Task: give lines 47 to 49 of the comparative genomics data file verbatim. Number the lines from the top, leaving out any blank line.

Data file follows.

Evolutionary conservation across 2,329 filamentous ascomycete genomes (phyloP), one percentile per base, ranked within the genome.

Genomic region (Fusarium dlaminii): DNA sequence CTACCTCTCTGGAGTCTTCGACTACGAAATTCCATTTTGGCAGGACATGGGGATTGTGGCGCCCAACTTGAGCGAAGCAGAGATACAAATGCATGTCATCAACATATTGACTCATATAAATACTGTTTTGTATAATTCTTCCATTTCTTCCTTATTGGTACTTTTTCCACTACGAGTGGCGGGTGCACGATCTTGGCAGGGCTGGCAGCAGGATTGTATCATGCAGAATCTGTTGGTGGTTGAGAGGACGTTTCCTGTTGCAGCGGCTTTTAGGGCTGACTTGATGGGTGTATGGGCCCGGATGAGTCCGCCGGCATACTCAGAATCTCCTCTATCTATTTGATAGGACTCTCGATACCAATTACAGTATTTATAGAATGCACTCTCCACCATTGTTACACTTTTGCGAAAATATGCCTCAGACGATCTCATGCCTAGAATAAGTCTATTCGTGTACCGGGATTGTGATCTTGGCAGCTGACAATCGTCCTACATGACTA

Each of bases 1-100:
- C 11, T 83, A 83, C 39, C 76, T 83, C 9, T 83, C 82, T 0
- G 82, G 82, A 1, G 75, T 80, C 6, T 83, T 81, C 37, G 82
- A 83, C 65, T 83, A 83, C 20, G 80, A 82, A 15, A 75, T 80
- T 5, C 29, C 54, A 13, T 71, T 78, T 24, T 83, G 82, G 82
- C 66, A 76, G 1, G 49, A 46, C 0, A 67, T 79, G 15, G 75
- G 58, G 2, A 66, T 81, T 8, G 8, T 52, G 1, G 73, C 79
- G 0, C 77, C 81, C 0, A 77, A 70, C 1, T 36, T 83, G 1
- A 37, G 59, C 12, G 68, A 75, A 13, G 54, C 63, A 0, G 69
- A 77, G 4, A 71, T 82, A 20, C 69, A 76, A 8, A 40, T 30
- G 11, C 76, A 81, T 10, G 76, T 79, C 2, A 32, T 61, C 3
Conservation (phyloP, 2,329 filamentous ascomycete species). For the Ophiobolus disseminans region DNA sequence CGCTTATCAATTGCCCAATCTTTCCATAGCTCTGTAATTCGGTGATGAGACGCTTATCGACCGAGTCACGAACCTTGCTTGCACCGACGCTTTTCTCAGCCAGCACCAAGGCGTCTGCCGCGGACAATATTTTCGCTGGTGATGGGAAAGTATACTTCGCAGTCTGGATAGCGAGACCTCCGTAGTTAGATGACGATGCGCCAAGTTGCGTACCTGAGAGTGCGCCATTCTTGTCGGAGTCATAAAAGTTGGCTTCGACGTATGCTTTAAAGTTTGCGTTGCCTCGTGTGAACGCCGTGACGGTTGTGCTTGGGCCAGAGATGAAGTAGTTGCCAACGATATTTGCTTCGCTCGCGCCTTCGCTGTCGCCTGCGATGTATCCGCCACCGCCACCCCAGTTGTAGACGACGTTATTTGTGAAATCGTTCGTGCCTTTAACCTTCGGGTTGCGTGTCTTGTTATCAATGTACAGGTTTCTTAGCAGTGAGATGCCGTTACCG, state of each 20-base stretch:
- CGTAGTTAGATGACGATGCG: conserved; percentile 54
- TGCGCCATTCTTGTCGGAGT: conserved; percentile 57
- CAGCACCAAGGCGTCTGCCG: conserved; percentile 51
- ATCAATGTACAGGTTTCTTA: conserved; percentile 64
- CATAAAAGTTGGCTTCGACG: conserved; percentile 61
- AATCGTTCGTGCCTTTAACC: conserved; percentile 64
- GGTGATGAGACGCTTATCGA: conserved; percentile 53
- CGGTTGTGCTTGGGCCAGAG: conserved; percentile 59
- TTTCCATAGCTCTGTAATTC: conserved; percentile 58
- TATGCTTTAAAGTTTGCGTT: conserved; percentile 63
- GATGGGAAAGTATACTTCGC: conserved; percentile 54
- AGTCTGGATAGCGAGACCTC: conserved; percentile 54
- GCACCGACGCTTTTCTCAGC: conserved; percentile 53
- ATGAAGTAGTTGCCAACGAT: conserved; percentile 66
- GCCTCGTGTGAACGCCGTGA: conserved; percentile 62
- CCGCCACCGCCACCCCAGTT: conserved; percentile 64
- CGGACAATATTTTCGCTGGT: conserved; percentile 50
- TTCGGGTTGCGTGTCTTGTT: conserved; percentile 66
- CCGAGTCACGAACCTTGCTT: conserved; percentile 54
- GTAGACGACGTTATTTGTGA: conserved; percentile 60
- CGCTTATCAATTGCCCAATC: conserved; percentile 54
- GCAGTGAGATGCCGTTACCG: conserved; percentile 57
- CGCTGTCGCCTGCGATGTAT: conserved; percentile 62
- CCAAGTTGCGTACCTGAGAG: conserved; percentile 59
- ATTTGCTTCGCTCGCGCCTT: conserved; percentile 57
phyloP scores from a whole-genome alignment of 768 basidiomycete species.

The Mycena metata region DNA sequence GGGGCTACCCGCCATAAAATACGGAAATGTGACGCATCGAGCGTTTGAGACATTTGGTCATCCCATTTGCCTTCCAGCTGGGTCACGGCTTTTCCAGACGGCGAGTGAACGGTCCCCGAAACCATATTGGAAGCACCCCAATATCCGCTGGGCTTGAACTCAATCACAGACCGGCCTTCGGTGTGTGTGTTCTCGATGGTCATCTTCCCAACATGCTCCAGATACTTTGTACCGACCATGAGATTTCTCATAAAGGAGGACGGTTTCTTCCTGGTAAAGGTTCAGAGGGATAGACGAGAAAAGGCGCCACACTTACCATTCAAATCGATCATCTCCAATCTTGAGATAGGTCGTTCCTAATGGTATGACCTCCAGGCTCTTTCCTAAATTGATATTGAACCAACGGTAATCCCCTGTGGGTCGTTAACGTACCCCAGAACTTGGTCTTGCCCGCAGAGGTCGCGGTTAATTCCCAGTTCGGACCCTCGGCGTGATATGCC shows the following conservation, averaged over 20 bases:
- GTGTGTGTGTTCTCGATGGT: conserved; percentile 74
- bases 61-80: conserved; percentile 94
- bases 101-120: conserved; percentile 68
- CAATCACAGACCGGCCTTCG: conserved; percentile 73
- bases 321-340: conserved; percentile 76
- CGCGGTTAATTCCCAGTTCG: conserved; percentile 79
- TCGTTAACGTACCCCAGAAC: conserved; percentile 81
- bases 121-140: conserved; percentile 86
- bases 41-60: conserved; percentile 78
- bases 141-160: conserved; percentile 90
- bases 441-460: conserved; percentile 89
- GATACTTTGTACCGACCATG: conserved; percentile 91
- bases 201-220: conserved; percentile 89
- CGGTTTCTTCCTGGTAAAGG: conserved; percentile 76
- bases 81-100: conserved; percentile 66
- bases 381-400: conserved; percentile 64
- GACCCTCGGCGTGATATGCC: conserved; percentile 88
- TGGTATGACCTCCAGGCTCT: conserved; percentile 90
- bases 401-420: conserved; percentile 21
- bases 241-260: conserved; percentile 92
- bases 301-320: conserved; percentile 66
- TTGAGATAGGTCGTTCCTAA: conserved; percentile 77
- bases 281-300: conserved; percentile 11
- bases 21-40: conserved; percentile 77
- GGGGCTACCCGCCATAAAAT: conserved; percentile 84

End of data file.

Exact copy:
- CGCGGTTAATTCCCAGTTCG: conserved; percentile 79
- TCGTTAACGTACCCCAGAAC: conserved; percentile 81
- bases 121-140: conserved; percentile 86